Sometimes, the hardest thing to review is a genuinely good book, at least, without resorting to meaningless fluff words like "gripping", "great" and "brilliant". But they need to be reviewed, if only to bring them to the attention of other readers.
Here are three books that deserve better reviews than they're about to receive. Sadly, this is less a serious critical evaluation than a "lookit!". These are all terrific, and, dare I say it, "gripping".
Robert Jackson Bennett is quietly building up an impressive body of work. Mr. Shivers was genuinely creepy, The Company Man was a great SF/noir cross-overs (although the ending really disappointed me) and The Troupe (2012) may be his best yet. Circuses are a hot topic right now, and The Troupe's vaudevillian theme runs the risk of getting it lost in the crowd. But, although there are similarities with Cyber Circus, Mechanique and (especially) The Night Circus, The Troupe takes a different tack: this is an epic fantasy, set against the background of the Depression. George Carole is a young (and talented) pianist, off on a search to find his father, the great performer Hieronomo Silenus. When he does, he finds himself entangled in a greater quest: Silenus is piecing together fragments of the Great Song, in the hopes of fighting off the forces of darkness.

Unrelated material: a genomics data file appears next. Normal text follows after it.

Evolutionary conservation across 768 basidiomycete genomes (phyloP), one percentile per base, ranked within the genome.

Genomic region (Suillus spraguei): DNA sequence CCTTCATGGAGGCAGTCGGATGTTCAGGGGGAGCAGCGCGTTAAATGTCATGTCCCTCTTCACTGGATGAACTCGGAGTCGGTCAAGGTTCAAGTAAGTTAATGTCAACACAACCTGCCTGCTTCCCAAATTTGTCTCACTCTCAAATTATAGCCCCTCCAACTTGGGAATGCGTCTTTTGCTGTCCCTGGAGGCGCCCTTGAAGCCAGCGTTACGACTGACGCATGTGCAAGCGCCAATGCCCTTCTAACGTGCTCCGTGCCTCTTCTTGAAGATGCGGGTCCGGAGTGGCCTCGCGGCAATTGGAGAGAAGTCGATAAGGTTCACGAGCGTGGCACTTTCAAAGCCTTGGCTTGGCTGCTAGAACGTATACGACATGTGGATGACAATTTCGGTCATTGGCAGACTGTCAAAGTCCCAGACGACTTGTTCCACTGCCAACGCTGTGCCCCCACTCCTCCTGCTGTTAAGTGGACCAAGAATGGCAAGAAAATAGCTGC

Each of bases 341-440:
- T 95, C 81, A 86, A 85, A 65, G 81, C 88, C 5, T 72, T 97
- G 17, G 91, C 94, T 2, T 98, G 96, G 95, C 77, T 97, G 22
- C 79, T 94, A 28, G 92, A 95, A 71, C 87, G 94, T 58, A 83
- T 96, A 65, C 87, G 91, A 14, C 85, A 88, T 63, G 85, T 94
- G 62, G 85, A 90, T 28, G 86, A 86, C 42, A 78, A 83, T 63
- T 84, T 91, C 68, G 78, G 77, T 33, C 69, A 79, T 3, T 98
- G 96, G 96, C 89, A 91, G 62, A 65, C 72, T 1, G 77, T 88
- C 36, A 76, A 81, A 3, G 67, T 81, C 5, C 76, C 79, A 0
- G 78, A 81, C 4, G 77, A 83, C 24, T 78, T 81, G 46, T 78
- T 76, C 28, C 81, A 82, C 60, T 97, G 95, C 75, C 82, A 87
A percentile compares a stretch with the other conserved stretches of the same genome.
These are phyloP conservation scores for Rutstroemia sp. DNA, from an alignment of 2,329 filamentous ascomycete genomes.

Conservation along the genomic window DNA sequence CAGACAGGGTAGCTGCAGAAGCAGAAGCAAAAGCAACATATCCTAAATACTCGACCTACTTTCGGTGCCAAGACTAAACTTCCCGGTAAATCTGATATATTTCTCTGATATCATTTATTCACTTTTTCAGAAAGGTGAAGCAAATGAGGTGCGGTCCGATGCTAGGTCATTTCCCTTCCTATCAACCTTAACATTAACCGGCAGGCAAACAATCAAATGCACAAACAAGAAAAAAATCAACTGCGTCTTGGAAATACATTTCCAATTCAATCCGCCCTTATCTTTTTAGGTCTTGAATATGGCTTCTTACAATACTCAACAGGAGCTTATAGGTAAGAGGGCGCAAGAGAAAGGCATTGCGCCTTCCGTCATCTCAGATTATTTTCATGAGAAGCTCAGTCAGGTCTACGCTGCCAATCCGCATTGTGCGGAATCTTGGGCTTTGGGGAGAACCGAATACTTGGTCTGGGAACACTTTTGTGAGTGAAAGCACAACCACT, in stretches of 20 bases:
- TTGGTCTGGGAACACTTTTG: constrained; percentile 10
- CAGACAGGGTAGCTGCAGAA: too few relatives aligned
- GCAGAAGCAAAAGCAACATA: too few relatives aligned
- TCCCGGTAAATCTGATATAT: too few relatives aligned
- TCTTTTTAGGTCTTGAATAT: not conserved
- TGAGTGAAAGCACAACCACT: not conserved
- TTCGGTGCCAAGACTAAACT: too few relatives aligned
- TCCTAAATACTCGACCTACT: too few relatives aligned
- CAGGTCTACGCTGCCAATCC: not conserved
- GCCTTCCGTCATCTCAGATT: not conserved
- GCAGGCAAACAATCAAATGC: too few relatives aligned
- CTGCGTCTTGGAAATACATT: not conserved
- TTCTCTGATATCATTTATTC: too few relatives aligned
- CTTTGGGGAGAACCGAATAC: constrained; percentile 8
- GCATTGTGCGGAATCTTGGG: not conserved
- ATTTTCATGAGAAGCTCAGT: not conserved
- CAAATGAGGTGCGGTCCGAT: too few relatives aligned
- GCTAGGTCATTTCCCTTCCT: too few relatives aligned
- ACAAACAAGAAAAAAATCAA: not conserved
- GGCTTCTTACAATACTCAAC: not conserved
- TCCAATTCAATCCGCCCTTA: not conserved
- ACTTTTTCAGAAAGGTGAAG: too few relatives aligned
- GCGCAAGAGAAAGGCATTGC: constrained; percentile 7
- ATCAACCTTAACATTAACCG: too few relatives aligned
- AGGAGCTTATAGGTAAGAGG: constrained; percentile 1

It sounds silly (and, to be honest, it is), but Mr. Bennett quietly utilises the tropes of the traditional high fantasy epic to create a clever and oddly heart-warming story. George is a precocious, likable protagonist, even as he makes all the wrong decisions. Silenus is a Machiavellian grump, and the forces of darkness are alternately creepy and charming. The Troupe is a well-produced show, with all the bit players getting their time under the spotlight. And that's where it varies the most (and the most interestingly) from the fantasy tradition: George may be the protagonist, but everyone is the hero of their own story.